The good news is that there is a wide choice of schools in Belgium. But making the right choice for your children requires careful analysis. Ginny Suter asked some mothers for their comments.
Ginny wrote numerous articles for Plug-In Belgium and Internationals in Belgium in the late 1990s early 2000's and presented a weekly radio programme for a local radio station in the Brussels Waterloo area.
The choice of schools here - state, private, local or international - is vast and can be confusing. There are advantages and disadvantages with each, which can make your decision a difficult one. The biggest educationally related problem for internationals being transferred around the world is finding continuity of curriculum for their children and, apart from putting them in a boarding school back home, only two schools appear to offer a world-wide constancy: the French Lycée and the Italian inspired Montessori systems..
Among the international schools here, there are a number of possibilities. They are quite expensive (almost equivalent to fees paid at boarding school) and, if they are not included in a corporate package, can seem prohibitive. There is, however, the possibility sometimes of negotiating an 'assisted' fee with some schools in cases where your company is not offering a package which includes schooling. The fees at the three European Schools are lower than at the 'international' schools but EU personnel get first choice for places, so access is not always possible. At Le Verseau, a private French language school where English is a major part of the curriculum, fees are also lower but here, too, there is a long waiting list.
The choice of Belgian schools is numerous. There are some private establishments but most Belgians send their children to state owned schools, which have a high academic standard and stricter discipline than found in some other schools here.
Amanda Brown, who is English, could be moved anywhere as the company her husband works for has operations throughout the globe. They arrived here when their two sons were very young: 2 years and 8 months. She weighed up the pros and cons of international schools which she visited but found that "they had nice nurseries, good facilities but little or no emphasis on French or contact with the local community." Wanting to take advantage of being here and integrating locally, she enrolled them in a local pre-school, the Van Hoegaerden in Lasne. That was three years ago and now they handle French without difficulty.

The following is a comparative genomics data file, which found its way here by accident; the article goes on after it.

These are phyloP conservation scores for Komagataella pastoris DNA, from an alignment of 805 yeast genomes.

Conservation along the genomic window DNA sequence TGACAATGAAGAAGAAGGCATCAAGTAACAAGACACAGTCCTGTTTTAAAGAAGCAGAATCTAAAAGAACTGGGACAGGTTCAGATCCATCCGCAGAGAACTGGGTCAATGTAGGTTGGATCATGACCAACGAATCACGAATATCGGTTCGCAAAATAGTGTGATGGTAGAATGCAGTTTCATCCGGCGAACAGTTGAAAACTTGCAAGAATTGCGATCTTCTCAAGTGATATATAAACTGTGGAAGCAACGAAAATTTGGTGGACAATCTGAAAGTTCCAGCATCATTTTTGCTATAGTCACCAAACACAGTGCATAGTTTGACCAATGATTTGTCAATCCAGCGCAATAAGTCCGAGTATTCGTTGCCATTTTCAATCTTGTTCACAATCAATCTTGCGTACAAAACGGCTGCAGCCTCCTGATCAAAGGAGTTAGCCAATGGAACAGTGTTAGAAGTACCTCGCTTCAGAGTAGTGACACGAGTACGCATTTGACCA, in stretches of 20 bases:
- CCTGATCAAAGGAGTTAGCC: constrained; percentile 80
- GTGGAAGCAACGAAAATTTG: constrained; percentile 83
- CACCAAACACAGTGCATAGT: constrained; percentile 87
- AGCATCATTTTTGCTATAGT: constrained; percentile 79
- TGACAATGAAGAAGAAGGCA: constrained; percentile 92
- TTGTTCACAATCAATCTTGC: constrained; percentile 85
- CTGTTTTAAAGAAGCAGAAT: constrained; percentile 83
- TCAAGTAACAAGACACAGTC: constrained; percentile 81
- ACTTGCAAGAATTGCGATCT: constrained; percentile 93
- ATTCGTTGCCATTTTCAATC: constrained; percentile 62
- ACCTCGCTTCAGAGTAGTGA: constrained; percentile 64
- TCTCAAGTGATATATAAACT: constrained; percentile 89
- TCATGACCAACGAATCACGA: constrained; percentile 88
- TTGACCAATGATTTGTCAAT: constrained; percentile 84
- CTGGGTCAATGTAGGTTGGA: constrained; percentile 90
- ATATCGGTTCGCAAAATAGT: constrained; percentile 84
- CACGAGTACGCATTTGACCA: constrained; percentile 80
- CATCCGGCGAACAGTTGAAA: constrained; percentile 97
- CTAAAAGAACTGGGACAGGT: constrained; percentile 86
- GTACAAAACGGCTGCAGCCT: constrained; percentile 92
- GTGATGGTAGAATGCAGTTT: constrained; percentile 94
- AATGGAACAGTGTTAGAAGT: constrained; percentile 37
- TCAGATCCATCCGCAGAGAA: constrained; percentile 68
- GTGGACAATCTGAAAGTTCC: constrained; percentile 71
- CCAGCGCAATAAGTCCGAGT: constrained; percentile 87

"Jack, the elder, began understanding the language quite quickly within the first few months," says Amanda. "I found the school friendly and informal. The teachers were affectionate and warm towards the children, yet at the same time discipline in the classroom was good. And," she continues, "the kids are very happy, there is a structure to the day with a concentration on social skills. Both Jack and Guy come home with wonderful, almost professional handicrafts."
The outdoor activities are well organised, with nature oriented expeditions including visits to nearby farms and forests. Lessons for the 24 children per class start at 9.0 am and finish at 3.30 pm.
The Montessori way
A German couple who moved here in 1996 chose the Montessori system because "firstly, it's not easy to find one school to suit the different needs of all your children, especially when you're moving around the world. Secondly, the schools in each country differ, even so called international schools. Because of this, we didn't choose a specific school but decided on a certain kind of school - ones that apply the method and rules of Maria Montessori."